Contextualizing Youth Entrepreneurship: The Case of Botswana’s Young Farmers Fund
Vol. Volume 18, Number 4 December/2013
Mike Williams, Alice J. Hovorka
Entrepreneurship is well established as a development strategy to facilitate youth empowerment in Africa. Existing scholarship on youth entrepreneurship, while informative, remains limited given its focus on either normative institutional structures or individual decision-making behaviours. Recent research offers a contextualist approach, featuring the dynamic relationship between individual behaviour and structural context. Engaging and building upon a contextualist approach, this paper offers a place-based study of youth entrepreneurship in Botswana. The paper documents empirical findings revealing trends in youth circumstances and experiences, namely empowerment potential, financial strain and knowledge/skill gaps. It then explores the cultural, political and institutional contextual effects shaping youth entrepreneurship within the YFF. The paper concludes with suggestions for enhancing practical entrepreneurship in Botswana through educational, technical and operational means. While the paper contributes a case study of youth and entrepreneurship in Botswana, it also offers and demonstrates the conceptual framework of contextualism as a useful research tool for subsequent place-based studies.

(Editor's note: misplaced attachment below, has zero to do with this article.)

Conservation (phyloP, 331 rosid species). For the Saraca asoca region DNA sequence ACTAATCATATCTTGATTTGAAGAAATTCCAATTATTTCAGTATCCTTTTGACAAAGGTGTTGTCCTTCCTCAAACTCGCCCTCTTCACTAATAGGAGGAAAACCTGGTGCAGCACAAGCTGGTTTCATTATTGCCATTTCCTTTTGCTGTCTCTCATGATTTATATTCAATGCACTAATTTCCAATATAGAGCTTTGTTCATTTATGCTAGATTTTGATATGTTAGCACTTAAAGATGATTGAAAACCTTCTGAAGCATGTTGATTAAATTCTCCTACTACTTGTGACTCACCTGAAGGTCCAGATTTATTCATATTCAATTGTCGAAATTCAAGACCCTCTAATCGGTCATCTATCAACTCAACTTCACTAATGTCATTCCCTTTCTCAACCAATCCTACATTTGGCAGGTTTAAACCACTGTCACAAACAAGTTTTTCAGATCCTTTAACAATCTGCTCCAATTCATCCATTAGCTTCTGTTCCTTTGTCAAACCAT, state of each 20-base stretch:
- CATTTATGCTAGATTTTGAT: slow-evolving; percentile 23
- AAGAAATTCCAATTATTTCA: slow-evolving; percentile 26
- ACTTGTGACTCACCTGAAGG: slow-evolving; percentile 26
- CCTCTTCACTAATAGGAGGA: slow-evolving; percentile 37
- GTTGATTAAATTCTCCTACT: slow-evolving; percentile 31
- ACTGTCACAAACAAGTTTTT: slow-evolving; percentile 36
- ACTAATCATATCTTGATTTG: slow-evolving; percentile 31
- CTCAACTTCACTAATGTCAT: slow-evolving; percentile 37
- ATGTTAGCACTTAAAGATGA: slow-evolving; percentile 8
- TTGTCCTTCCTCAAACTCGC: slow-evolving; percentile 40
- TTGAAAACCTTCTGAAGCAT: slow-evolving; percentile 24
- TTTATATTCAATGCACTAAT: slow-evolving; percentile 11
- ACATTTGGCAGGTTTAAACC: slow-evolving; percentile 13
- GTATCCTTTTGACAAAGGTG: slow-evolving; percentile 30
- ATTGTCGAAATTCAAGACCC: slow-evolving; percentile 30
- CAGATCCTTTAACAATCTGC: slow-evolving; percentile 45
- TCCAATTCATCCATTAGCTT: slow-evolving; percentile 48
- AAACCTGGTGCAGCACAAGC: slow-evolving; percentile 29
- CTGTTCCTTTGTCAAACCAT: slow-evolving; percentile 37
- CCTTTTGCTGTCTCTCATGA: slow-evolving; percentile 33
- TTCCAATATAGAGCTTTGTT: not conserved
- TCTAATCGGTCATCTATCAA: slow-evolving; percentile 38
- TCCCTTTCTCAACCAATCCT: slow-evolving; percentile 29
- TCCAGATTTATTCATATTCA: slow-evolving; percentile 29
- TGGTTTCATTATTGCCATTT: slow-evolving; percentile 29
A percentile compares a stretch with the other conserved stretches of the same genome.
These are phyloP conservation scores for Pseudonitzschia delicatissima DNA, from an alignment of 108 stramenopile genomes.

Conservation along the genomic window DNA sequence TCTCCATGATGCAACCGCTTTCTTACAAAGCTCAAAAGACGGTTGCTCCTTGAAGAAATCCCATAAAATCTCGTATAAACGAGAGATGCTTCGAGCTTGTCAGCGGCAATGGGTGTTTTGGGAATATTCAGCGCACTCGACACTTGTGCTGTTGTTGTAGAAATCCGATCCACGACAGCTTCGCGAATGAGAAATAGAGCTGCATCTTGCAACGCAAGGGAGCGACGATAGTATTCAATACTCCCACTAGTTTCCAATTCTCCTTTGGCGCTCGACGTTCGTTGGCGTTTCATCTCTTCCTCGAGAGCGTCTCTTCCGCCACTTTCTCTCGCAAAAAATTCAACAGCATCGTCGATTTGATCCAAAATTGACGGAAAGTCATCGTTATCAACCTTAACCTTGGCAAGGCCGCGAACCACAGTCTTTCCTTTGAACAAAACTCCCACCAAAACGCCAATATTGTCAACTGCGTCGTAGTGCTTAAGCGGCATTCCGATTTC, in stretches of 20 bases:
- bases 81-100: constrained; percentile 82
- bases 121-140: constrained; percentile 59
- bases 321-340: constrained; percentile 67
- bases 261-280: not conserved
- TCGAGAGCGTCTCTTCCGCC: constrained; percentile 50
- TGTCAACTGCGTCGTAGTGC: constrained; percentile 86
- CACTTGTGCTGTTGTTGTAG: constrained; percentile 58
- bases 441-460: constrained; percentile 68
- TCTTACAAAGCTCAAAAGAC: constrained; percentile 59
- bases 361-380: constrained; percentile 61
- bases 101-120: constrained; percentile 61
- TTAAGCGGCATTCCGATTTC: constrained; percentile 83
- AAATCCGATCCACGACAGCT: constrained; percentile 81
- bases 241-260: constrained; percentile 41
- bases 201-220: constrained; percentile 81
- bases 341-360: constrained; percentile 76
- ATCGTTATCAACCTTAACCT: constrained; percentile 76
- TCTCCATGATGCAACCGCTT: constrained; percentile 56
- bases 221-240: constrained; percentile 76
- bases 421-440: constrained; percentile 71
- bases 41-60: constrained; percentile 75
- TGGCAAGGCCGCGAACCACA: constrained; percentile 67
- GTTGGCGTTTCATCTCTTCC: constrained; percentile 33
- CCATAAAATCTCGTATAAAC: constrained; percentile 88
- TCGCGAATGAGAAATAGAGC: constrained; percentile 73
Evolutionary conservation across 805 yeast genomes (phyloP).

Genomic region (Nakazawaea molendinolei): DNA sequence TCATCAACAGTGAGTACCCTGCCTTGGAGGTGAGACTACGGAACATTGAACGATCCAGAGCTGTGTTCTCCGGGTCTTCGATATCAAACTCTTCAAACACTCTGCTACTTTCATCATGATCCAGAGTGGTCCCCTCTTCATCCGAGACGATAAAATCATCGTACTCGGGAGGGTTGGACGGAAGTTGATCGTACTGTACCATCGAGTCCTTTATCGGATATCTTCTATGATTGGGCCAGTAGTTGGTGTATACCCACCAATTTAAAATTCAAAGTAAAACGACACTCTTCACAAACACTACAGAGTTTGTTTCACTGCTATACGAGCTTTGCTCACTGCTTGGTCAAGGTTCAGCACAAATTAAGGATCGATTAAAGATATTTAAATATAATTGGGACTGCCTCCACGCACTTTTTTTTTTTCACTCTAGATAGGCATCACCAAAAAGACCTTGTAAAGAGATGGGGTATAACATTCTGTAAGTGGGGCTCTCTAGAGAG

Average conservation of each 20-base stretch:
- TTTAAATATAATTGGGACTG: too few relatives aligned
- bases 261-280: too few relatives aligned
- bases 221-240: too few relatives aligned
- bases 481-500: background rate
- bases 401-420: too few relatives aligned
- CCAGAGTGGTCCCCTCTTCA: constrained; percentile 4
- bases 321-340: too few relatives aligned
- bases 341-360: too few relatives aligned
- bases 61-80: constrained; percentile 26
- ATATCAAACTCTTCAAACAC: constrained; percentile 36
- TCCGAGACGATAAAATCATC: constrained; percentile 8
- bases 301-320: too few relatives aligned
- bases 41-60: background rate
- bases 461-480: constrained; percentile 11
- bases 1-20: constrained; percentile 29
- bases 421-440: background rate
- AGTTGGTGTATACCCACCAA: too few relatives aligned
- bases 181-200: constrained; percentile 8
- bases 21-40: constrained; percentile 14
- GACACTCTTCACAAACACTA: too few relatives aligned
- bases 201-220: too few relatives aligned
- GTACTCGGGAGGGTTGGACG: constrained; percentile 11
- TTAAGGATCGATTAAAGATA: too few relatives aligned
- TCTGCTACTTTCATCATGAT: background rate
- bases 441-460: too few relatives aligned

Youth, Entrepreneurship, Contextualism, Botswana, Africa